On the other hand, it is interesting that the analysis of disinformation in Montenegro did not mention Borba or IN4S, the pro-Serbian media, known for spreading misleading content.

One of the conclusions of the study is that the media from Serbia generally supported the ZBCG coalition. Since the period of the analysis is not completely precise, and the English language manuscript was completed on November 19, 2020, that claim is partially true. The Serbian media indeed promoted the ZBCG coalition in the pre-election period, but that narrative has changed soon after the election outcome. Even though the key figures of the coalition, Milan Knezevic and Andrija Mandic are still supported by the media from Serbia, the leader of the coalition Zdravko Krivokapic is frequently targeted by these news portals and tabloids, which the DFC already addressed in one of its analyses.

The study also emphasizes that Facebook is not particularly popular in Montenegro. However, the data of the DFC prove the contrary. The number of people that can be reached with Facebook adds amounts to 400,000 for December of this year. Given the fact that Montenegro has around 630,000 citizens, this datum indicates a significant Facebook activity.

Actors of the former government put in a wrong context

The study reads that the President of Montenegro Milo Djukanovic poured further disinformation into the uproar around the coup attempt affair in 2016, and therefore contributed that the opposition leaders Milan Knezevic and Andrija Mandic, without corroborated evidence, be added to the list of prosecuted co-conspirators (author’s comment: the process is not finalized yet, the decision of the Appellate Court is waited upon). As a reference for this claim, the analysis entitled Hanging by a Thread: Russia’s Strategy of Destabilization in Montenegro published by the Foreign Policy Research Institute was given in the study. However, insight into the abovementioned analysis led us to a conclusion that nowhere was it mentioned that President Djukanovic was spreading disinformation in the context of the coup attempt in 2016 nor this analysis addressed his alleged contribution to the prosecution of Knezevic and Mandic.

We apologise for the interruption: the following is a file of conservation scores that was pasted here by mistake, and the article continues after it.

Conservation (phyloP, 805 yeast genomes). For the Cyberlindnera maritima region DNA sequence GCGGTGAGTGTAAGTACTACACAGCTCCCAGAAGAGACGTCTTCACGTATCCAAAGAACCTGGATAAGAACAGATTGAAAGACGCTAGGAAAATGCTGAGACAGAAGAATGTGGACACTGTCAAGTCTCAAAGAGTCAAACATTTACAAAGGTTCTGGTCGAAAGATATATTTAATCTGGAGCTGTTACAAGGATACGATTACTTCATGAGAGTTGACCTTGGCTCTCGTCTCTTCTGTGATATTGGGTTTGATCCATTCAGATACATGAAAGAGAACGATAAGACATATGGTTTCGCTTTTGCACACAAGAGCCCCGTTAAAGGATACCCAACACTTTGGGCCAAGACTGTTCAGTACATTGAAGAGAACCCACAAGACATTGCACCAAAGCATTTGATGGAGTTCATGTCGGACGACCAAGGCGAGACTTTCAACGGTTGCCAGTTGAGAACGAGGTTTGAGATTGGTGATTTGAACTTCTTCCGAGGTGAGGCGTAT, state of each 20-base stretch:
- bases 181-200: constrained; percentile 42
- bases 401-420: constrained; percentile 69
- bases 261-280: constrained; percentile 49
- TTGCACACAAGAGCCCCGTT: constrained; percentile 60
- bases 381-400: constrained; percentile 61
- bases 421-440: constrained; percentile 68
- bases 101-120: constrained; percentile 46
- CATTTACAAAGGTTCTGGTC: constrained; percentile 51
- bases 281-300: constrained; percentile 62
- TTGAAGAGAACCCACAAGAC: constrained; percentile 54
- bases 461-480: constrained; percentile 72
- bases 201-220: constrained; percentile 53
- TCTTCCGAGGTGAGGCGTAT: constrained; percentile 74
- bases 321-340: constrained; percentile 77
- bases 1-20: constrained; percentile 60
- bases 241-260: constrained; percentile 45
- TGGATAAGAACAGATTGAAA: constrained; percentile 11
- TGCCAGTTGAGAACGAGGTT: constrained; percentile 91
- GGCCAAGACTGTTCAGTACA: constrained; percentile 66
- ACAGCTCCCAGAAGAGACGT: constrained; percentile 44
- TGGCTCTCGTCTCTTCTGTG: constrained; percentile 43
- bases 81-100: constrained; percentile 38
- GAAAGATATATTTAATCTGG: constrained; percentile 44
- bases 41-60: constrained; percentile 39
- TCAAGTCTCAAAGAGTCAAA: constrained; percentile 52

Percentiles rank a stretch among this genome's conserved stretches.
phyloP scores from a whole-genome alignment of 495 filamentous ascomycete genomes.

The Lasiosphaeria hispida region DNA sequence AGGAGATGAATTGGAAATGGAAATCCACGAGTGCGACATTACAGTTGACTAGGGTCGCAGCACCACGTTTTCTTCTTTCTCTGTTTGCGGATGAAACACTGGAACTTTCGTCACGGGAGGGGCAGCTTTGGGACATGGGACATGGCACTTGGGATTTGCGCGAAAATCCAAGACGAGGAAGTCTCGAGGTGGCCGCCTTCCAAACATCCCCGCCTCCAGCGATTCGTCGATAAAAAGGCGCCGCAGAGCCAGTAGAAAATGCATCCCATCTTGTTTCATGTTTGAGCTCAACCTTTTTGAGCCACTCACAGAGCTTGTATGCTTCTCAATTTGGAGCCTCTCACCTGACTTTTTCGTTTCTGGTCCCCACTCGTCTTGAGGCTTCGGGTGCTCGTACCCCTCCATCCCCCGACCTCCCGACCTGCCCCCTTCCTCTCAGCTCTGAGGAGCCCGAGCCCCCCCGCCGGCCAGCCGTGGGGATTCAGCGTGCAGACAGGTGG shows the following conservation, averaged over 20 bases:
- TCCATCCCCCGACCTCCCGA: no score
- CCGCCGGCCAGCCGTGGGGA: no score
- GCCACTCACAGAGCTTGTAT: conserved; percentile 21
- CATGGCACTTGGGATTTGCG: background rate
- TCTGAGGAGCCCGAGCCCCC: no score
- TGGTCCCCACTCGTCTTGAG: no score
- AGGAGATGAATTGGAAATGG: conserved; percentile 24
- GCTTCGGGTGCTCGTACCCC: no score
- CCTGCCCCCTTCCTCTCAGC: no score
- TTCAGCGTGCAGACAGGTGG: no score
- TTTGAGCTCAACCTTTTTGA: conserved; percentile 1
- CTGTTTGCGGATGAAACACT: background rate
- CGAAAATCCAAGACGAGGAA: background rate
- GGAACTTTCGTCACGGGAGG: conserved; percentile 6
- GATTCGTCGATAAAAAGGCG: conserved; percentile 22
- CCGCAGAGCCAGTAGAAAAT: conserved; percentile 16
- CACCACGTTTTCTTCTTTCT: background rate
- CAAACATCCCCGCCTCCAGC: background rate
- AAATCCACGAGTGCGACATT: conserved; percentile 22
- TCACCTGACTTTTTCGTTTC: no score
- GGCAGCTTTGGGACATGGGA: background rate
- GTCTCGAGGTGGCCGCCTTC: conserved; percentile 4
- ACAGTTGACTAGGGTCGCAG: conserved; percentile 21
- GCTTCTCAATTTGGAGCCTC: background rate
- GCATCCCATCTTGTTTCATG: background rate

The study also reads that the Government of Montenegro leaked the identities of the country’s first confirmed coronavirus cases in March 2020. The article from the news portal Balkan Insight that is given as a reference points out that the infected patients’ identities were revealed by social media users and not the Government of Montenegro itself.

Even though the authors of the study stated that Montenegro was the subject of significant external disinformation activity (coup attempt in 2016, NATO accession in 2017, and elections in 2020 to a lesser extent), they maintain the position that most disinformation remains domestic, and has been an important tool in internal political competition. However, given the popularity of the Serbian media in Montenegro – the media recognized for spreading tendentious content and disinformation – it is evident that a large number of such content is foreign.

About 2020 elections – superficially